Beginner Play with

Building Momentum

Learning something new is quite often about building a sense of momentum. When we can see tangible results it gives us more of an incentive to continue and persevere past further obstacles. Momentum is especially important in the initial stages. At the beginning we are often prone to a feeling of overwhelm. This overwhelm comes at us from a variety of places. It can come from the imposter syndrome, that sense of I don't belong here, which ironically is a common experience. Overwhelm can also be felt when we look at the road ahead instead of focusing on the steps we can take today. Unfortunately, there are people in every field who will try and make things appear more difficult than they are, in order to feed their own ever expanding ego and sense of self worth, and this can also leave us with a sense of overwhelm.


It was a couple of months ago that I had one of these early momentum experiences with Python. Up until this point I was ignorant to the existence of the Turtle module. Looking back on it I probably didn't have much of an understanding of what a module is. The great thing is that you don't need to fully understand what a module is in order to use one. You just need to see how you can use it and naturally as you stick with the long term goal you will become curious enough to understand the concept at a deeper level. I discovered the Turtle module as part of the Learn Python for Beginners Course.

If you don't feel ready to venture too far into learning to code then there is a great online IDE called trinket. The great thing about trinket is that it leverages the turtle module. You can run or edit some basic code and create drawings with it. You can then share your output just like the one I have shared with you at the bottom of this page. You can use this resource as a complete novice and come away with a feeling of being a programmer.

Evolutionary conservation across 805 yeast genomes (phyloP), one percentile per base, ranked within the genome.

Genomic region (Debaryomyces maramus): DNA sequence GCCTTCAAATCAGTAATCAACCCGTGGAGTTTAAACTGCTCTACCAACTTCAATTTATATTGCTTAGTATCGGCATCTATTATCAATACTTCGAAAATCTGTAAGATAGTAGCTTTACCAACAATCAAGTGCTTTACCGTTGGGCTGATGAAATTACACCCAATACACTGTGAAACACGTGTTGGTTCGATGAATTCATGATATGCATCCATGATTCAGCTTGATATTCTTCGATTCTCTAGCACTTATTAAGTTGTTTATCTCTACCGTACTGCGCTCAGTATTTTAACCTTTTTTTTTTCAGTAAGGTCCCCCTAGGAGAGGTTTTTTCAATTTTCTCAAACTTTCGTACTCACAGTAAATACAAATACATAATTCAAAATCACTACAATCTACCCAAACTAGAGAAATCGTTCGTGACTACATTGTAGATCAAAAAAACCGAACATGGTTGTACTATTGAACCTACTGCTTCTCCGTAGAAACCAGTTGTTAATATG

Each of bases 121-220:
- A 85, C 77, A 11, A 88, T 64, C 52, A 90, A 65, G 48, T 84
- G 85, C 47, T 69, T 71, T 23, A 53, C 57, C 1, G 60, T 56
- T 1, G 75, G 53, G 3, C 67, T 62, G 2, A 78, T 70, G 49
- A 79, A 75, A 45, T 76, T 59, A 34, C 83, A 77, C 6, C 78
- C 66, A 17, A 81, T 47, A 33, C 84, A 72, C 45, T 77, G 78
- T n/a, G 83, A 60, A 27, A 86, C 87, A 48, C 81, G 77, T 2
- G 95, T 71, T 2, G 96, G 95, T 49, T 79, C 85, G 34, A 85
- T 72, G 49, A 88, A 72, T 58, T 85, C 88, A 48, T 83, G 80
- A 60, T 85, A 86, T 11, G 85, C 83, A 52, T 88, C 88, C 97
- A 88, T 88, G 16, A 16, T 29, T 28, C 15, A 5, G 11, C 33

The code comes as a template with a working graphic. I made some very simple customisations to my graphic. I edited some of the on screen messages, I edited the font size and I increased the speed of the turtle icon with the speed module. In order to increase the speed I simply went on Google and searched for "Increase speed of turtle in Python" and I clicked on this article:

Turtle Graphics for Tk

I then searched for the word speed in the article by using cmd + F on the Mac and entering the search word speed. My second result for speed returned:

  • “fastest”: 0
  • “fast”: 10
  • “normal”: 6
  • “slow”: 3
  • “slowest”: 1

To use the slowest speed you enter


Did you find this blog post useful? I am continuously looking for ways to improve on the content so that my readers have the best experience possible. If you have any insights, questions or recommendations feel free to leave a comment or drop me an e-mail.